HOFRS is one of the greatest acronyms the Church has ever come up with: Helping Others Feel and Recognize the Spirit, a great way to systematize something that is utterly unsystematic.

In any event, for purposes of my post I’m tweaking HOFRS, because I’m curious about Helping Ourselves Feel and Recognize the Spirit. As to helping ourselves feel the Spirit: Christ says in John, “The wind bloweth where it listeth, and thou hearest the sound thereof, but canst not tell whence it cometh, and whither it goeth: so is every one that is born of the Spirit.” How can we force the wind to blow our way? Admittedly, Sunday School Answers spring to mind, but I’m not sure that reading the Scriptures, or any other activity, is going to always do the trick for us as some sort of totemic invocation. What works for me is seizing random opportunities — I have the idea that by praying, or reading scriptures, etc. whenever I get the chance, I have as much likelihood of feeling the Spirit as I would at any other time. Unfortunately, this leads me to believe that on some level, getting a piece of the Spirit seems a matter of happenstance. Can this be right?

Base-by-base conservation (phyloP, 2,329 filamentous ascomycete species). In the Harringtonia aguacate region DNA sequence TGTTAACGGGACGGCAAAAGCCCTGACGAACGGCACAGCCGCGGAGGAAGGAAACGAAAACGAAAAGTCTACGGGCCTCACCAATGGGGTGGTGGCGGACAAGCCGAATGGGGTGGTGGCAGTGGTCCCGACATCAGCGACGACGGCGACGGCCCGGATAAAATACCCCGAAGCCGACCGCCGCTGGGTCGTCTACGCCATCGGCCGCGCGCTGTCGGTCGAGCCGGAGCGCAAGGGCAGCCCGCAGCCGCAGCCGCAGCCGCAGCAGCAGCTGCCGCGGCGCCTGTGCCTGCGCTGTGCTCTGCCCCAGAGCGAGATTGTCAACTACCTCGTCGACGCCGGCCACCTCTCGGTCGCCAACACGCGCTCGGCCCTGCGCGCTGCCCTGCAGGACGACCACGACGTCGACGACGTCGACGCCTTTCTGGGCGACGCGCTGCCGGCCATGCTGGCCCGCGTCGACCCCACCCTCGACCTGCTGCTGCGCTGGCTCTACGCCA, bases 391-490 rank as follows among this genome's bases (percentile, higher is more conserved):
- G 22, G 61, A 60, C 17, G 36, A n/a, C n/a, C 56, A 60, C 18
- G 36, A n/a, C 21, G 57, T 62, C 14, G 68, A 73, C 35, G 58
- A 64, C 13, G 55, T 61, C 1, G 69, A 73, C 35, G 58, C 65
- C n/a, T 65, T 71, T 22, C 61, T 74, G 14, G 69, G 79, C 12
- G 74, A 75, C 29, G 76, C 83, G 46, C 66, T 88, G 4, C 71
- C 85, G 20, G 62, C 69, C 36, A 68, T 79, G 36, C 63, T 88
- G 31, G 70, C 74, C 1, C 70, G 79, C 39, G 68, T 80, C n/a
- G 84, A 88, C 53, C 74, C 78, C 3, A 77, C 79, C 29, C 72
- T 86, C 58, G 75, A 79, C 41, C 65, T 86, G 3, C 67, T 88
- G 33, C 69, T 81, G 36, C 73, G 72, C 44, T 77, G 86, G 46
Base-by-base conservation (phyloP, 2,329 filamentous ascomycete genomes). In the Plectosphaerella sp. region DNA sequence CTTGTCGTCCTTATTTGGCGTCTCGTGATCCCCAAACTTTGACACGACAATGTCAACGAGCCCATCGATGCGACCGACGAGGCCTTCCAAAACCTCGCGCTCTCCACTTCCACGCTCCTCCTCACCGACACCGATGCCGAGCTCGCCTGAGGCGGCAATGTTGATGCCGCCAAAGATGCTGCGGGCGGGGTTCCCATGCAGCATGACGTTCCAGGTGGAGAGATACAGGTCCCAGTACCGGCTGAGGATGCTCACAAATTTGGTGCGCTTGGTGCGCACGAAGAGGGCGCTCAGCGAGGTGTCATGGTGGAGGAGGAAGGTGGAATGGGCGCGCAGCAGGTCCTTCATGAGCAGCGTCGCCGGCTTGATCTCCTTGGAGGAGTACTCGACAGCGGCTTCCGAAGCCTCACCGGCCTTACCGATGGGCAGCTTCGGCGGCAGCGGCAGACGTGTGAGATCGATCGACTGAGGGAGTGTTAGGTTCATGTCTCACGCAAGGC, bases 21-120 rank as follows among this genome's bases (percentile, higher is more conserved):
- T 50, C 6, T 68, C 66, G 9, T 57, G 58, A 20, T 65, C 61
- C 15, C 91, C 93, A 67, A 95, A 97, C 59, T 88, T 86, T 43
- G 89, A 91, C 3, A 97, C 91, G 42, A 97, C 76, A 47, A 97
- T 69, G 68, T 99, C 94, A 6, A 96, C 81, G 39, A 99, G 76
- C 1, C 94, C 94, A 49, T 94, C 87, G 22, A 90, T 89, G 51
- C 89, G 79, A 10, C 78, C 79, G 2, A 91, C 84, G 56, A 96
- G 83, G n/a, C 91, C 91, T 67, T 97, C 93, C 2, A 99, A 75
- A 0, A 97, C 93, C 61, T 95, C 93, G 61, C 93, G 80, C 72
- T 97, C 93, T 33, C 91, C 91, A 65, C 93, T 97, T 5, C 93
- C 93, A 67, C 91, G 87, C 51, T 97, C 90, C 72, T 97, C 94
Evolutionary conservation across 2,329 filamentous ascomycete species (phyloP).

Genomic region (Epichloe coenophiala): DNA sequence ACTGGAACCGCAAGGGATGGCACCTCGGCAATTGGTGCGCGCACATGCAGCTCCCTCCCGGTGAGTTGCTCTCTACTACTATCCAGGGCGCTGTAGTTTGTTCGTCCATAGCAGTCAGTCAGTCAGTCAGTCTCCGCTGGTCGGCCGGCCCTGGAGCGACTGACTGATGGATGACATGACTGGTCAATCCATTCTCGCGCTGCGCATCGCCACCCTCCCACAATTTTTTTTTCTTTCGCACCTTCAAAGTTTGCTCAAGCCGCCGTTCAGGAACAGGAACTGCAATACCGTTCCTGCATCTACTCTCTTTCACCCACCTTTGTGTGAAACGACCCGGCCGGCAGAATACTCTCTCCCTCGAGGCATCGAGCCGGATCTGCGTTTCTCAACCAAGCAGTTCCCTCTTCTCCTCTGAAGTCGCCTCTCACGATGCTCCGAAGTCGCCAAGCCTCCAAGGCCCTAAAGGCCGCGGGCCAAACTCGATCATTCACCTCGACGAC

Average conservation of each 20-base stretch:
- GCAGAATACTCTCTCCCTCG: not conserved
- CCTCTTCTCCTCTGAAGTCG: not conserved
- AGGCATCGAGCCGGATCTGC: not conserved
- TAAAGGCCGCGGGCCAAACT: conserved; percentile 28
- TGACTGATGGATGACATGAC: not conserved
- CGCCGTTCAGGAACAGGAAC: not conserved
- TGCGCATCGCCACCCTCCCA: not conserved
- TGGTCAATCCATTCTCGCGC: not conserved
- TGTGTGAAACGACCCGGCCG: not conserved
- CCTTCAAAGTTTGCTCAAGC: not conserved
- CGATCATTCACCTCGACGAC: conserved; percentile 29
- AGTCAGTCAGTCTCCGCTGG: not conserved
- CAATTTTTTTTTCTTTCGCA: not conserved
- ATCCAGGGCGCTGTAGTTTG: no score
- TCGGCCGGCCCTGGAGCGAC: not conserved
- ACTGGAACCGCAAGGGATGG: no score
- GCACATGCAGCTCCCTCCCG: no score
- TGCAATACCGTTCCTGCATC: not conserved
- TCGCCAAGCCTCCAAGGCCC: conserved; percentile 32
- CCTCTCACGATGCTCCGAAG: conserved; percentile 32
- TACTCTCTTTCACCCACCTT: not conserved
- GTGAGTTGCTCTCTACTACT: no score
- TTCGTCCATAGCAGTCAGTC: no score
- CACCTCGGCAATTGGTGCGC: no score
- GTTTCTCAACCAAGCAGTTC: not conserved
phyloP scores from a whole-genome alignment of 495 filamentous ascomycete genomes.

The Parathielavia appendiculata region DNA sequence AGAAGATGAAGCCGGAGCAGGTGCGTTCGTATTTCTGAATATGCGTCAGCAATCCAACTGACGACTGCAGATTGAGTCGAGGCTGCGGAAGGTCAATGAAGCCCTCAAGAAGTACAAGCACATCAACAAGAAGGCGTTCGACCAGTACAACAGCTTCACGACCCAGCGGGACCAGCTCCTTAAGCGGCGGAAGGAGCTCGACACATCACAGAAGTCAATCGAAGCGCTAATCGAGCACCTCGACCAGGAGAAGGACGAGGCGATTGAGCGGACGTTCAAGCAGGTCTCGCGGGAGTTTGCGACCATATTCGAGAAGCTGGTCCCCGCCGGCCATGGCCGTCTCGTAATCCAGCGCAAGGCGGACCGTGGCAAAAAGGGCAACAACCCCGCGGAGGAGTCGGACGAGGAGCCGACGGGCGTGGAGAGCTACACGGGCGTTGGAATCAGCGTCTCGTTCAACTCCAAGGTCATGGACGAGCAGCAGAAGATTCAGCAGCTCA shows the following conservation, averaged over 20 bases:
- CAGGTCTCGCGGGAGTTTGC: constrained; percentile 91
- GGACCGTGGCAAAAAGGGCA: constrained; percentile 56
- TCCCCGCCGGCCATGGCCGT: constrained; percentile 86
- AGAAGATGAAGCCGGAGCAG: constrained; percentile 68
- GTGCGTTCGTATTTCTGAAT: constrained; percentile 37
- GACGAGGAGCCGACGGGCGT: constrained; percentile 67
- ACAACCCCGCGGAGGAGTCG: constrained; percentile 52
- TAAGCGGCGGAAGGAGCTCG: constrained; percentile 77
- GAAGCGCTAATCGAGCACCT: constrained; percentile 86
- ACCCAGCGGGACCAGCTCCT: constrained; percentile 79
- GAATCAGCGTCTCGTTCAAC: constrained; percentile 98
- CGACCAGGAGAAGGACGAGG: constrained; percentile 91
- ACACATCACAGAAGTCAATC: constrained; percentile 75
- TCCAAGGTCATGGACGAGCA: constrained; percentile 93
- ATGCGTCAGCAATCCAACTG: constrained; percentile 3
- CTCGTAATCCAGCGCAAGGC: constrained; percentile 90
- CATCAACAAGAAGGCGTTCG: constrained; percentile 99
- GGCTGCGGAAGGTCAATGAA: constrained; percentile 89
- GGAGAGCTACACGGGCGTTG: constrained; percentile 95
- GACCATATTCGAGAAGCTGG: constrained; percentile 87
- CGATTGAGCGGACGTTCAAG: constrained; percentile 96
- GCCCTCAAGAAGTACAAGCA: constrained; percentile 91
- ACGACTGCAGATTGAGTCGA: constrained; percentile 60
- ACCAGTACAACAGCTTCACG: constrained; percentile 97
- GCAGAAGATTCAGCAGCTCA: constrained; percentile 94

As to helping ourselves recognize the Spirit: this one is a mess. I don’t think we do a fantastic job in this Church of helping people realize when they’ve felt the Spirit, or helping them distinguish between the Spirit and “good feelings,” or for that matter helping people understand exactly what “the Spirit” is. For example, take the doctrinal notions of “Light of Christ,” “Gift of the Holy Ghost”, and “feeling inspired.” No one can explain what these mean, at least not in any definitive sense — and to be sure, all of our doctrinal explanations will overlap and at times conflict. Don’t get me going about the H.G. during Christ’s earthly ministry!